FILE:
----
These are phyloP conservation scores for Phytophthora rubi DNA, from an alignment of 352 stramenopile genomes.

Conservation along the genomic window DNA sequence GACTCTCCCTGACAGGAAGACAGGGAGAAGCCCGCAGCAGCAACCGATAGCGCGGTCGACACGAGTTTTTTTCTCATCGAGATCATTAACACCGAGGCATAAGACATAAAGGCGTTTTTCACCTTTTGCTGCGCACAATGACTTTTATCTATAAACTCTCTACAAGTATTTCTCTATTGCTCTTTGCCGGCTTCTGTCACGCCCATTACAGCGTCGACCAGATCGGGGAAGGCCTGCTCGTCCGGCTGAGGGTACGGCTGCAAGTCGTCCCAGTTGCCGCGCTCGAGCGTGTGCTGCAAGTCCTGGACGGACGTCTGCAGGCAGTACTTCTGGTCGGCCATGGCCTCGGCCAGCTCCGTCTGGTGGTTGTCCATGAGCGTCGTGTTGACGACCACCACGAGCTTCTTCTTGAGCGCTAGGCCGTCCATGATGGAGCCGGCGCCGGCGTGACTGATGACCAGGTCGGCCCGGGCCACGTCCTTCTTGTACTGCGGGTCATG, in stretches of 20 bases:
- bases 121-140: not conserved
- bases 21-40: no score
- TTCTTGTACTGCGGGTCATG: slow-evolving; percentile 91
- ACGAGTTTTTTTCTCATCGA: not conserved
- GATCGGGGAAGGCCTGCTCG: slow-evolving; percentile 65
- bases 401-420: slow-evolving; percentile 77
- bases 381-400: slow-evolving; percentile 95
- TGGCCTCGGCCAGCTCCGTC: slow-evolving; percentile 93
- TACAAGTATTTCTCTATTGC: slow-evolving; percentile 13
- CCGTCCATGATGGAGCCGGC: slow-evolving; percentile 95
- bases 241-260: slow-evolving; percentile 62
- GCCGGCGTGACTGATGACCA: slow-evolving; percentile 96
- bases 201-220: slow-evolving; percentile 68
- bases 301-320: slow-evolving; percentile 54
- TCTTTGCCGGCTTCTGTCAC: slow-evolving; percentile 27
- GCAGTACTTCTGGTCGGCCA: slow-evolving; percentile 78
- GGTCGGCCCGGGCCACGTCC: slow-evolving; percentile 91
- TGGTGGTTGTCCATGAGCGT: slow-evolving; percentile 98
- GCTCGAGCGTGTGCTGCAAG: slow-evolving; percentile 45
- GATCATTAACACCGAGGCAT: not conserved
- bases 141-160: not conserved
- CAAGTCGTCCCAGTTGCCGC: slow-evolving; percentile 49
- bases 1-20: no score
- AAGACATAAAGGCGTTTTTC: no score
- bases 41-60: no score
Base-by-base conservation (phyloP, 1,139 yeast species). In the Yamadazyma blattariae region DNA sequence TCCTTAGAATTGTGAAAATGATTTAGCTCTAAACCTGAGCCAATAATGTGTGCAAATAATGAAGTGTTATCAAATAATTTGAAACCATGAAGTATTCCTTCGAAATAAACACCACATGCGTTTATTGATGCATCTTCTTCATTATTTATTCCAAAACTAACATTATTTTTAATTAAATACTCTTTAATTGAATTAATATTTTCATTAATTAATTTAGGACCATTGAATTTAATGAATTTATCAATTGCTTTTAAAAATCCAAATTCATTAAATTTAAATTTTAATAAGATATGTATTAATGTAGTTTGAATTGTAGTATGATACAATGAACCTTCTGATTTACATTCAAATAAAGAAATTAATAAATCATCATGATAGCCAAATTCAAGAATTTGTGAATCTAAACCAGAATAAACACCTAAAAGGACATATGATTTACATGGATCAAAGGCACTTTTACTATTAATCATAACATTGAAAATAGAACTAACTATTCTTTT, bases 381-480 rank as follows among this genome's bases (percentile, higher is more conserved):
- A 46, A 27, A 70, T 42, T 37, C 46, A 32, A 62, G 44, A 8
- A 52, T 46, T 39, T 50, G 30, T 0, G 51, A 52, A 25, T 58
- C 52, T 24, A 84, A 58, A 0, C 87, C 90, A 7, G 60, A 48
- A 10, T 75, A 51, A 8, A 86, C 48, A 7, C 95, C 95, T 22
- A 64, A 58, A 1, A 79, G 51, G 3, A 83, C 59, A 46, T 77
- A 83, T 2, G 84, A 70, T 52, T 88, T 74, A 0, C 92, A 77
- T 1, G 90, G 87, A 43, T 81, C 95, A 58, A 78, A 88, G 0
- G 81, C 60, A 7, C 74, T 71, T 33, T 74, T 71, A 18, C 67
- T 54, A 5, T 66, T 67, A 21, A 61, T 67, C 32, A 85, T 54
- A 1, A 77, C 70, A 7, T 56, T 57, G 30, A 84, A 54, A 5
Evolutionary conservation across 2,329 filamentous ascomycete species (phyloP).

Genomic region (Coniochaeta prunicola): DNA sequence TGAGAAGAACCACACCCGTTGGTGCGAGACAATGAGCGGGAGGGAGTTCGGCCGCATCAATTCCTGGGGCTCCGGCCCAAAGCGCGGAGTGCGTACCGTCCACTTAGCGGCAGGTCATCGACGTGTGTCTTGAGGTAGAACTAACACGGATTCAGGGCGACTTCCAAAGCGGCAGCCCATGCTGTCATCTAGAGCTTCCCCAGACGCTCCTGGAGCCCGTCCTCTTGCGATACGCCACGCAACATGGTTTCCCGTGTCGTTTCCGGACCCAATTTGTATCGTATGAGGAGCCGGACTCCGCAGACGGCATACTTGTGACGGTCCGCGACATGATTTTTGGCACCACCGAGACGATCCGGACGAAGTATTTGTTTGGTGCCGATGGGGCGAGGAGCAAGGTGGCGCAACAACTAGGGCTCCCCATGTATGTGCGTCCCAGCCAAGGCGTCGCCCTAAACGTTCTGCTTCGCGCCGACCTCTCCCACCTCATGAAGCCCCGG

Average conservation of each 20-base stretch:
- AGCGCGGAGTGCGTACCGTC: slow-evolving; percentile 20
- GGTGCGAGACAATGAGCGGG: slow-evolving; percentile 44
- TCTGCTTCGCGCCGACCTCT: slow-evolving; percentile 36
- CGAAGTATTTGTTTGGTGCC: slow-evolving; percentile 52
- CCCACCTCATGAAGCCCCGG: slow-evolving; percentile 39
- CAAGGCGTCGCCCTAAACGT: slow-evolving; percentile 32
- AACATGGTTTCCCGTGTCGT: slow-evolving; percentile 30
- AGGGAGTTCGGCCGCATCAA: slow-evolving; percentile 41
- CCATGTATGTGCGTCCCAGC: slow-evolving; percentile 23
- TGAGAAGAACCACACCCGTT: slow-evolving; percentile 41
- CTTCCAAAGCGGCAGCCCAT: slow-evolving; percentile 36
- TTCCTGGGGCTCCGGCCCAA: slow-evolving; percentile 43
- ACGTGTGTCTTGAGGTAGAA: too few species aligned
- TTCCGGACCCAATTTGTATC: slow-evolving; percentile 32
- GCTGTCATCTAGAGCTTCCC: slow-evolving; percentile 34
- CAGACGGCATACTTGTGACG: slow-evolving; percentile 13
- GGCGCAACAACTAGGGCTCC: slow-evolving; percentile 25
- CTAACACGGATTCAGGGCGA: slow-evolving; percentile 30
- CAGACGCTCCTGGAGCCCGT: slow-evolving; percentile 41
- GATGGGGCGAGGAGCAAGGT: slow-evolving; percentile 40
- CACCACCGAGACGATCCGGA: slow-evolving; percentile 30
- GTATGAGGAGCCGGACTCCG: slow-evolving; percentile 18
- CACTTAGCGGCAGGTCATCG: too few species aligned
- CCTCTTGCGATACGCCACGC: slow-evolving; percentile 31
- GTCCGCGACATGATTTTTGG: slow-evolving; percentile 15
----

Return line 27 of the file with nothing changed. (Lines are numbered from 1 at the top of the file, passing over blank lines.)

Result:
- bases 41-60: no score